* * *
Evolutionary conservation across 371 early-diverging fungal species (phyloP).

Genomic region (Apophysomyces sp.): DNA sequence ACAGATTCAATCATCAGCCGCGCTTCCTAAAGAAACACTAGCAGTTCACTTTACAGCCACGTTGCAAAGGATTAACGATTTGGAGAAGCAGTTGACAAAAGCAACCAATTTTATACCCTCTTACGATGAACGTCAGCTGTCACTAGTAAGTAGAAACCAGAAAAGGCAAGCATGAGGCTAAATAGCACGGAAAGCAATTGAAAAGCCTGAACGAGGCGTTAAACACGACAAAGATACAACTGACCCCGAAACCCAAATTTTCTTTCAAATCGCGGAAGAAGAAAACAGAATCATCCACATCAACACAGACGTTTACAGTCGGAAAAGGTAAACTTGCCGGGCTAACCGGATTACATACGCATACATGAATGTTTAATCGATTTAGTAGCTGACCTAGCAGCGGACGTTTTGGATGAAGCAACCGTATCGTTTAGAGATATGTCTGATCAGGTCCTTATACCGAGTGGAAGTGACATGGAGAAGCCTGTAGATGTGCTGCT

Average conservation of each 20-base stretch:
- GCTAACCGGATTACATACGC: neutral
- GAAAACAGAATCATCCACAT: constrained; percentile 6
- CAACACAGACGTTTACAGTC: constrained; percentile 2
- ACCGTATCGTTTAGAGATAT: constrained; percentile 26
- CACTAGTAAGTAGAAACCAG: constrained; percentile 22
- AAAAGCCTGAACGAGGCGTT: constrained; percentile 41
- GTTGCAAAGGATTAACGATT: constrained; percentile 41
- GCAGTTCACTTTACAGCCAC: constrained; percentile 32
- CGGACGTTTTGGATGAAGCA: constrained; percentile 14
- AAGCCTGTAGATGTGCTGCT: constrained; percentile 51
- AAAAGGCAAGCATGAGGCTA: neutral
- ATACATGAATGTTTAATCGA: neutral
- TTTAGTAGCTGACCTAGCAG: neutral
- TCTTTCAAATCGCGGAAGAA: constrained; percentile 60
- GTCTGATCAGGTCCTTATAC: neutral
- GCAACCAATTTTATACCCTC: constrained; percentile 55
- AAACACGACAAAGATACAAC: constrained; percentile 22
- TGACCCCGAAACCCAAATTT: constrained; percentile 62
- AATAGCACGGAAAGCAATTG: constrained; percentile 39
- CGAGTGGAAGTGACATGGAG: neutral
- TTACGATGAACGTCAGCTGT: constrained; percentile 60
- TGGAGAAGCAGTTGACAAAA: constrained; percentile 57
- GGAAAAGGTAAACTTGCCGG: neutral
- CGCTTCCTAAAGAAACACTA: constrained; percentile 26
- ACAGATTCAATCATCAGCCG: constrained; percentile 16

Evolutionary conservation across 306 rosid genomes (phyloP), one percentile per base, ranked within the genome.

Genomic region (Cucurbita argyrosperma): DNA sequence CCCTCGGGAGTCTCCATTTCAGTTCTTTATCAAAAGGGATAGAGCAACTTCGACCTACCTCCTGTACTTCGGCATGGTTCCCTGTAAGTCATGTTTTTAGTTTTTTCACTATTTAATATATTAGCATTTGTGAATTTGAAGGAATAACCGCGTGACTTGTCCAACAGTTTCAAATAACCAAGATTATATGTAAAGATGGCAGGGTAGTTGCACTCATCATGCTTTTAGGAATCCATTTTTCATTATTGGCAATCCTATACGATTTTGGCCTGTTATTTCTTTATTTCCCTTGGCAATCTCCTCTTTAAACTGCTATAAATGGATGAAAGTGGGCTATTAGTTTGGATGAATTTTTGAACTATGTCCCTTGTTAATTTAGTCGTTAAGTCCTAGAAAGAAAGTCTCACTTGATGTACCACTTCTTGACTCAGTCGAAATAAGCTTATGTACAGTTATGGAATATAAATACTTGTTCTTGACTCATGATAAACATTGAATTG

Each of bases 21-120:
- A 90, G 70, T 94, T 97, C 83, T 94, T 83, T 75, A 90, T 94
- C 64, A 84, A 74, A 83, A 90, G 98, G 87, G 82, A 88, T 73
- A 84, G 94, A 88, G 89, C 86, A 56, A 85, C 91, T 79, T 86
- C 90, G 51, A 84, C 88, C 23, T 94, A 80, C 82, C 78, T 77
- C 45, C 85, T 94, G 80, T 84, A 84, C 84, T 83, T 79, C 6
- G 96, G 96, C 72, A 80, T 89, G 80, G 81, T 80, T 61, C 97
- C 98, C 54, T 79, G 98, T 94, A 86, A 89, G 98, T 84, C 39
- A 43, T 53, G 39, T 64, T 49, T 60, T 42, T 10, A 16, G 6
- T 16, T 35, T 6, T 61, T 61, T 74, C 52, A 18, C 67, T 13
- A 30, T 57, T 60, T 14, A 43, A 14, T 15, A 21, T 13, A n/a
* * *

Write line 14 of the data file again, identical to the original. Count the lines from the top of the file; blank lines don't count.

- AAAAGGCAAGCATGAGGCTA: neutral